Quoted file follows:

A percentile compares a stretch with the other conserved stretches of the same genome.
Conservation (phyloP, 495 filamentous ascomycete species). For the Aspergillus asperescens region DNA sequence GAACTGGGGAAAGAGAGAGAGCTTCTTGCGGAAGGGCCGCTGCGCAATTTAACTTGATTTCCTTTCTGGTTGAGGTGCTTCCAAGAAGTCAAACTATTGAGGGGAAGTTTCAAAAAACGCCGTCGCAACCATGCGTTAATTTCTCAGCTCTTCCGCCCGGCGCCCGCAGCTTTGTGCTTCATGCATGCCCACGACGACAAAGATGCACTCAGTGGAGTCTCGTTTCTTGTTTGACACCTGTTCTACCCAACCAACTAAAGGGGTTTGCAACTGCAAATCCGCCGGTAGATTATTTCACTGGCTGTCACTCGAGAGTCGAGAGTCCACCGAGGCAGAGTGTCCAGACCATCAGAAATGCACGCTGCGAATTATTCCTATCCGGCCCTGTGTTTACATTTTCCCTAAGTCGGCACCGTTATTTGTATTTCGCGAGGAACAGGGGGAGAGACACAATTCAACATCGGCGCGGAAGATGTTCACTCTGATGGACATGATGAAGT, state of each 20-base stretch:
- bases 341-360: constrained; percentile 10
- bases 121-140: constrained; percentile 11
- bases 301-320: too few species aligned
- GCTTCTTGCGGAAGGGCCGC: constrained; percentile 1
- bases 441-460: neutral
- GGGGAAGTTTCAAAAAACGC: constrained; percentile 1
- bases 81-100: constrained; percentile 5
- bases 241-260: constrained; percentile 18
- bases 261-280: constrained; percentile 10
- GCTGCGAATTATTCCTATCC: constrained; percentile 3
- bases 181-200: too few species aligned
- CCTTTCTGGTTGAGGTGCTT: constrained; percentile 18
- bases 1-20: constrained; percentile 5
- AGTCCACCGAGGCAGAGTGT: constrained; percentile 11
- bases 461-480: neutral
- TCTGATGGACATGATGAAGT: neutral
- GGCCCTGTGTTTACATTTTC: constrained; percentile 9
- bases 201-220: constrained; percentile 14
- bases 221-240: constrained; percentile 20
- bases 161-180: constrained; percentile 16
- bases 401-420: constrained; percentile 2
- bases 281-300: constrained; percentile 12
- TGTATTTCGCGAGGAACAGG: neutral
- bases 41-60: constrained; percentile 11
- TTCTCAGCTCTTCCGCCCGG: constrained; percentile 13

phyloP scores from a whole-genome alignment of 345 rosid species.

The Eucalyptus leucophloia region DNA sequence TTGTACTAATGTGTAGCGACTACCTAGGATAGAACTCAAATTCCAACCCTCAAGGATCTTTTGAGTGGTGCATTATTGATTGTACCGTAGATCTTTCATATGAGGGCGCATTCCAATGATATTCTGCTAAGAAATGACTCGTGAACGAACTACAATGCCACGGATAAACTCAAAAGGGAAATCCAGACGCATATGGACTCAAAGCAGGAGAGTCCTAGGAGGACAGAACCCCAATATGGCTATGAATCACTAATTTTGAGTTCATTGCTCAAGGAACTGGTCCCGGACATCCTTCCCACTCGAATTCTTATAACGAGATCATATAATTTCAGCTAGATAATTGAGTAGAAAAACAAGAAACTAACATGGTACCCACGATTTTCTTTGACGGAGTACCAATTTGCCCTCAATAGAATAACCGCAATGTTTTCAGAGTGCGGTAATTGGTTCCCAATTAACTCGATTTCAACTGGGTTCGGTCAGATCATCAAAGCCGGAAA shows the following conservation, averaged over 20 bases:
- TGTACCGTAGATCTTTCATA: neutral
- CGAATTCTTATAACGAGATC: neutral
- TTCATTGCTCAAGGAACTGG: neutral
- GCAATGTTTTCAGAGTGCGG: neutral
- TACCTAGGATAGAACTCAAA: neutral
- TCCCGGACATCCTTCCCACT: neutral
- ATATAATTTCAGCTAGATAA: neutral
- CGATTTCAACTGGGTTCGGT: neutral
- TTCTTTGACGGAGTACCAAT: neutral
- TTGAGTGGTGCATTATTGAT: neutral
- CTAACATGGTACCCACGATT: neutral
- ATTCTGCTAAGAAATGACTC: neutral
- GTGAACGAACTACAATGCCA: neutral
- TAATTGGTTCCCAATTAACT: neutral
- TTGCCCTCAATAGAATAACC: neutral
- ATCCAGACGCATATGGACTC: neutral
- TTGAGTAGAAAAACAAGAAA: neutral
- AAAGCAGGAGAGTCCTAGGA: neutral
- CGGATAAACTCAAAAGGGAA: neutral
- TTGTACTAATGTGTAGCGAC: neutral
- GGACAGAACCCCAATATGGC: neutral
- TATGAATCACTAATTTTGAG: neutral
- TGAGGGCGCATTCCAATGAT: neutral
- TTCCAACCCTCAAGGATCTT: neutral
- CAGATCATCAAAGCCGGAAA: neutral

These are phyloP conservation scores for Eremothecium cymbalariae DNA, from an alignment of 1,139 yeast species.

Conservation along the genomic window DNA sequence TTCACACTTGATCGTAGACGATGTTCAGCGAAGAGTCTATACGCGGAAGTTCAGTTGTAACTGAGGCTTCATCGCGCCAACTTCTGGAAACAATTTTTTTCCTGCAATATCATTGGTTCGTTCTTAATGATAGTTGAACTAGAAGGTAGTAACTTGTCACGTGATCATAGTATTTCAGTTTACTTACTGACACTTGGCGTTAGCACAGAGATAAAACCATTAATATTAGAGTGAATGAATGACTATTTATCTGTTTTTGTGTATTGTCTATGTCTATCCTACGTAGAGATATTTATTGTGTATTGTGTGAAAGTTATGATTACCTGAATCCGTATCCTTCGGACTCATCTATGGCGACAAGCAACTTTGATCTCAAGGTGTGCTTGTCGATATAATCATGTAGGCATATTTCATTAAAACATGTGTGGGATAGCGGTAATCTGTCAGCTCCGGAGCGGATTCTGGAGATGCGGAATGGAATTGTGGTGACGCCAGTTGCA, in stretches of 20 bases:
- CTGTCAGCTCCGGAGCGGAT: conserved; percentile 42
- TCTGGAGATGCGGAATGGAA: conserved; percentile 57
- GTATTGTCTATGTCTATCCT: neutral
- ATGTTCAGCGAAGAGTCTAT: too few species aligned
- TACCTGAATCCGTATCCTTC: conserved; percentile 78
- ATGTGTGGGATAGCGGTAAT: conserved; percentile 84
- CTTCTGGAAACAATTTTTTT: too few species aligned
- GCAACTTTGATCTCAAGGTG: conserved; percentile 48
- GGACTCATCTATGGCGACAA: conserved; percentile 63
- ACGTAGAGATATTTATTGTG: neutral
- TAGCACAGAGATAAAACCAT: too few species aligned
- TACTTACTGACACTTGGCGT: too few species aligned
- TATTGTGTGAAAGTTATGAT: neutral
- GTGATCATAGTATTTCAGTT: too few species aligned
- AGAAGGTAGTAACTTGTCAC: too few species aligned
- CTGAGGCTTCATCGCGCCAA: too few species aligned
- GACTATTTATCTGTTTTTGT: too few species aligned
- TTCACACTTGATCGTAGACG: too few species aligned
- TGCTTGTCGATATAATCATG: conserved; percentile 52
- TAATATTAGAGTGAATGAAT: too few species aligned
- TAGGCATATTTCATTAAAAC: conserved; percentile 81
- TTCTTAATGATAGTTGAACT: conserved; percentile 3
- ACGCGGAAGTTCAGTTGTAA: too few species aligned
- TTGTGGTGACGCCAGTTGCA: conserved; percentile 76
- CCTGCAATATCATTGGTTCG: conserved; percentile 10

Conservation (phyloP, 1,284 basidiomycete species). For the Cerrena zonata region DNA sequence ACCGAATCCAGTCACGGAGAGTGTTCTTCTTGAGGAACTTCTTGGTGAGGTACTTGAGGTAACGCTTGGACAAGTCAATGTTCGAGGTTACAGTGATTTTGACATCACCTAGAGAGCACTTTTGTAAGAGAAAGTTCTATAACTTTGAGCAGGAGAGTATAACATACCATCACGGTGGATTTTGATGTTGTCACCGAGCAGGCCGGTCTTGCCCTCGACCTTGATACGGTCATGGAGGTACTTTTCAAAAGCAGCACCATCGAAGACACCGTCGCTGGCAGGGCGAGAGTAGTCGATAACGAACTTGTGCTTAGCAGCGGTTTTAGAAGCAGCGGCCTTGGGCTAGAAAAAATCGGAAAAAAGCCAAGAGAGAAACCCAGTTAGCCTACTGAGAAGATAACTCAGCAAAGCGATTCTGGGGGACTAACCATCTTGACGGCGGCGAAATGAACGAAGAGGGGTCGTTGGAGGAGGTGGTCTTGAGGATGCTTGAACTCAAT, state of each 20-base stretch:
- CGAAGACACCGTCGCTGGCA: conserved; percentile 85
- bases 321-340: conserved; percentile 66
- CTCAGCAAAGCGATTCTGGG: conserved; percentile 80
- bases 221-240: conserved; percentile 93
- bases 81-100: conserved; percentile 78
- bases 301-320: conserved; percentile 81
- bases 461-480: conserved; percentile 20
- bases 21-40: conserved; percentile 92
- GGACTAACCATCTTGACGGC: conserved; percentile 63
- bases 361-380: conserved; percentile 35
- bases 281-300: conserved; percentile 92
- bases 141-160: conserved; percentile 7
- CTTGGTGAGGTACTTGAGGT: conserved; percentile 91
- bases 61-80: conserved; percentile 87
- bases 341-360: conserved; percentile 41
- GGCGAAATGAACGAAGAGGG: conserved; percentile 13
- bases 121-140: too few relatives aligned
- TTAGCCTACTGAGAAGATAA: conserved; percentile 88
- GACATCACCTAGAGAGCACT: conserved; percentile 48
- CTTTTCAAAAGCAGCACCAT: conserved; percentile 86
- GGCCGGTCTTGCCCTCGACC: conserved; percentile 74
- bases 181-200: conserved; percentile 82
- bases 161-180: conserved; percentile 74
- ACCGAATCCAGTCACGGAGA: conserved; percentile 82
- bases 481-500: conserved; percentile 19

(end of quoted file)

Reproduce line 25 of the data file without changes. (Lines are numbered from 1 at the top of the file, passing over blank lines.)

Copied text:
- TGTATTTCGCGAGGAACAGG: neutral